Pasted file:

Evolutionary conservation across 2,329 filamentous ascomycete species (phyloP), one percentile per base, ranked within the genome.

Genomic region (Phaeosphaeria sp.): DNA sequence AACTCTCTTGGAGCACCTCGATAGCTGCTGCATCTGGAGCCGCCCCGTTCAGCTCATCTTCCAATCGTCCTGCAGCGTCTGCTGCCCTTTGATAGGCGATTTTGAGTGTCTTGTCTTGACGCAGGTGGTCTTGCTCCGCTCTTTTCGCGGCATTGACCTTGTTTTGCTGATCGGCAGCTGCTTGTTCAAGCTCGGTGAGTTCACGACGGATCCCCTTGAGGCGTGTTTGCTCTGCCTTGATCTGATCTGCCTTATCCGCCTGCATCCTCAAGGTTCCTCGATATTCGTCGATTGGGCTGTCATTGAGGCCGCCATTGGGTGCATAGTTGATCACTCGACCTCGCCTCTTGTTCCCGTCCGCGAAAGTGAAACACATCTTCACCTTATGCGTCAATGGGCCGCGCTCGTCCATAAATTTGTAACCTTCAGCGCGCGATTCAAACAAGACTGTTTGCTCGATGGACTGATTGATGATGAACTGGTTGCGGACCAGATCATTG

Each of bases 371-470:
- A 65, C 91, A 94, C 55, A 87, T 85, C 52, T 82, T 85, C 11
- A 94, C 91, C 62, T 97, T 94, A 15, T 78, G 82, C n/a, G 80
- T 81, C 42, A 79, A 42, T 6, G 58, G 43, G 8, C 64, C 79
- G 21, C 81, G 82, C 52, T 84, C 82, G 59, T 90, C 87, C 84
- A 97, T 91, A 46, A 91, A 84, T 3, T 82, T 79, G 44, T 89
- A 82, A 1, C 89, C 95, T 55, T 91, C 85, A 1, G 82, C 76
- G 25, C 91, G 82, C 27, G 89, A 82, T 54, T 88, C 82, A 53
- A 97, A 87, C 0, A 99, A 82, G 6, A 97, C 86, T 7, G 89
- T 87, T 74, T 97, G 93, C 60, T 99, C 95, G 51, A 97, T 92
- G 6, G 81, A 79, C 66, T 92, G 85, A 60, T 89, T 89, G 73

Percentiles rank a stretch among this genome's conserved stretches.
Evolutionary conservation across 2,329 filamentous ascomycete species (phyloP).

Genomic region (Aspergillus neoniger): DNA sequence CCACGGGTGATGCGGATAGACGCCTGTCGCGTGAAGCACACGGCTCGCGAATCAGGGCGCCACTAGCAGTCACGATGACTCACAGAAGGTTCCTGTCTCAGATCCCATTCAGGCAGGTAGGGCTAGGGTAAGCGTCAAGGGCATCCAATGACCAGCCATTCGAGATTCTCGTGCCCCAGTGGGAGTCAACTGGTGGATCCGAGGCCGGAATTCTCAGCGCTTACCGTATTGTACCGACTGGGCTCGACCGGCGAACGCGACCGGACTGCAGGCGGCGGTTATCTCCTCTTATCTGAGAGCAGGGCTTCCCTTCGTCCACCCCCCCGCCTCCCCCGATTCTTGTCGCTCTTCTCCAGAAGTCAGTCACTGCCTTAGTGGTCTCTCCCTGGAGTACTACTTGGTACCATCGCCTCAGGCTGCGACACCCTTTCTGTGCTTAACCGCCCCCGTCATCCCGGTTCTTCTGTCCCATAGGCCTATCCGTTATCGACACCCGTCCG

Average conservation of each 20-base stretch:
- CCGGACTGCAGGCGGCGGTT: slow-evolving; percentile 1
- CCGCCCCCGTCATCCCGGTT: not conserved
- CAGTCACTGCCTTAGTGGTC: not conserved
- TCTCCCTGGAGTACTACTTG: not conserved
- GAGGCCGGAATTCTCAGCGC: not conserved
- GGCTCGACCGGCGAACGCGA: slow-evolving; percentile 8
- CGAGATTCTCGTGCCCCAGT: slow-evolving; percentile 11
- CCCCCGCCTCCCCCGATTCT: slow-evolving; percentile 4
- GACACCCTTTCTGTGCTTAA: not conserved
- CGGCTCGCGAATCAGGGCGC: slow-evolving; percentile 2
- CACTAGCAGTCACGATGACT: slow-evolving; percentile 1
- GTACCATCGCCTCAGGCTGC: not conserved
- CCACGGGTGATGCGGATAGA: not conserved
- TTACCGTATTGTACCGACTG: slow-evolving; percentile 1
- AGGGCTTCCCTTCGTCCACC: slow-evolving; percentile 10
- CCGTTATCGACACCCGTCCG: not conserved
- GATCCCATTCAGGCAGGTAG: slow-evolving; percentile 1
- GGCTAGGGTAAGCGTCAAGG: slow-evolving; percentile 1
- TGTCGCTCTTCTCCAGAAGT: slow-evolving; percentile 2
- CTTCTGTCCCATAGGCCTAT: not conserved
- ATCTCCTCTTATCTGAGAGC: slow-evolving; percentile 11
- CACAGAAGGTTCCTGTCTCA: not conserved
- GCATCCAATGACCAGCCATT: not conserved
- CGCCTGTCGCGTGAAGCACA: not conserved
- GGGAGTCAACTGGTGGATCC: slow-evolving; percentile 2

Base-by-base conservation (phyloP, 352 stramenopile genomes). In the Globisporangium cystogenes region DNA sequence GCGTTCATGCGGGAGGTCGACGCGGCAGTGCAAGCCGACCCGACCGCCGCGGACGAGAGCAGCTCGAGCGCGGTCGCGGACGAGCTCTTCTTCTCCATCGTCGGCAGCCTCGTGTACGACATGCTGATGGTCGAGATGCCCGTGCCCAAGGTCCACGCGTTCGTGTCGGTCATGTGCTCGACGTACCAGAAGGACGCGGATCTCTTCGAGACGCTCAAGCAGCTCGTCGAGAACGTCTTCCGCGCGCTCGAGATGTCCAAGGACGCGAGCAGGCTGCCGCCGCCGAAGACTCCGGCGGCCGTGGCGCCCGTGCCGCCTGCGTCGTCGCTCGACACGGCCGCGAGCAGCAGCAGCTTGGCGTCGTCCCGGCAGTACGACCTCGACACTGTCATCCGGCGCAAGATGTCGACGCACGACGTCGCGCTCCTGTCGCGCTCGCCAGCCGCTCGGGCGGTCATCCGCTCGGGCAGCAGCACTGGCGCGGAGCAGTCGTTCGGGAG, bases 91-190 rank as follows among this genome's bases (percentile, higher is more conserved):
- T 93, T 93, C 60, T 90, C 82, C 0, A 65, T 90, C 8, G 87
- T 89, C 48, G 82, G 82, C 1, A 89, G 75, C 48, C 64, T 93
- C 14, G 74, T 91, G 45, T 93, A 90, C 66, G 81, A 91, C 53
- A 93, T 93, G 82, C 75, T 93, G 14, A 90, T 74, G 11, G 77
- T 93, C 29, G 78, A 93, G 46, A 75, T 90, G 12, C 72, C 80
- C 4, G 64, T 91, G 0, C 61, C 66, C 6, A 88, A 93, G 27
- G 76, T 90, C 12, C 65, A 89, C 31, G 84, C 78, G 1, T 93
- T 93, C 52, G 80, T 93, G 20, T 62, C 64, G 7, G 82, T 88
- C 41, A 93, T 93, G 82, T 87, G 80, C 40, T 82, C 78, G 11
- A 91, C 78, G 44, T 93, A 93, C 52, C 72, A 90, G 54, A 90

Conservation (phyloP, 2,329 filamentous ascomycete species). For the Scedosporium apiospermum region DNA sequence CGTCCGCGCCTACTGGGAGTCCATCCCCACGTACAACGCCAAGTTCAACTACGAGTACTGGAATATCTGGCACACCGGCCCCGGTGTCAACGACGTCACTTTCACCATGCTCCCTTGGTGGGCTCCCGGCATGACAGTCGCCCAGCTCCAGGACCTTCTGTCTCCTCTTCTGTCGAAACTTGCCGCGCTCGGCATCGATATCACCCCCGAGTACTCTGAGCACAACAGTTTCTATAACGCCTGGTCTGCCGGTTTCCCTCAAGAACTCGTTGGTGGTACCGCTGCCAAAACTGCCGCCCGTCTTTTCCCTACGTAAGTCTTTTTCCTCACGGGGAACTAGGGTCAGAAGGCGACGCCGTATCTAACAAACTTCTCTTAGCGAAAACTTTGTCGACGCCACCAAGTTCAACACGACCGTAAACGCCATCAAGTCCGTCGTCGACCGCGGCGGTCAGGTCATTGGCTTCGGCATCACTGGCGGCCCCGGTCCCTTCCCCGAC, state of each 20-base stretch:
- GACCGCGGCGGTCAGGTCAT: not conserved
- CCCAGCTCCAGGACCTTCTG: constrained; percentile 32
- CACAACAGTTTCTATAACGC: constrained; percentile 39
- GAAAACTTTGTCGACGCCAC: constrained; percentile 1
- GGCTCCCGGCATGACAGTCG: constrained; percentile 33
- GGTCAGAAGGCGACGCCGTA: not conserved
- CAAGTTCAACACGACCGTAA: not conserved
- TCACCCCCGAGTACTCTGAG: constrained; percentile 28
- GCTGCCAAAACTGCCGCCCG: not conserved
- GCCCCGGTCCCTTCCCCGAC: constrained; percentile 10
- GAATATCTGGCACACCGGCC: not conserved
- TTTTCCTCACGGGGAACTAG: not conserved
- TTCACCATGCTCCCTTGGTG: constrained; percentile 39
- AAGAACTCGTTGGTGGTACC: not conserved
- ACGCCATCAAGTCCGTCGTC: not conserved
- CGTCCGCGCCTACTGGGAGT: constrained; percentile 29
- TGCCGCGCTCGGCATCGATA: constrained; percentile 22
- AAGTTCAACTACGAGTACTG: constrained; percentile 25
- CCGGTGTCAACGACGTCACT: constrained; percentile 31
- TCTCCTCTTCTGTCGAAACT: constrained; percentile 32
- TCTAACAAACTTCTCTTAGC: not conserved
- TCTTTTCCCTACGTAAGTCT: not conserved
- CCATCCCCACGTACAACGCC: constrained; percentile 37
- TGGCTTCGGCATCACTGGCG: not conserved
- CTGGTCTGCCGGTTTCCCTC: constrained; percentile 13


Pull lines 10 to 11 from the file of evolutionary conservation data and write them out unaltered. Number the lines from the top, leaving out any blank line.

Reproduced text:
- G 25, C 91, G 82, C 27, G 89, A 82, T 54, T 88, C 82, A 53
- A 97, A 87, C 0, A 99, A 82, G 6, A 97, C 86, T 7, G 89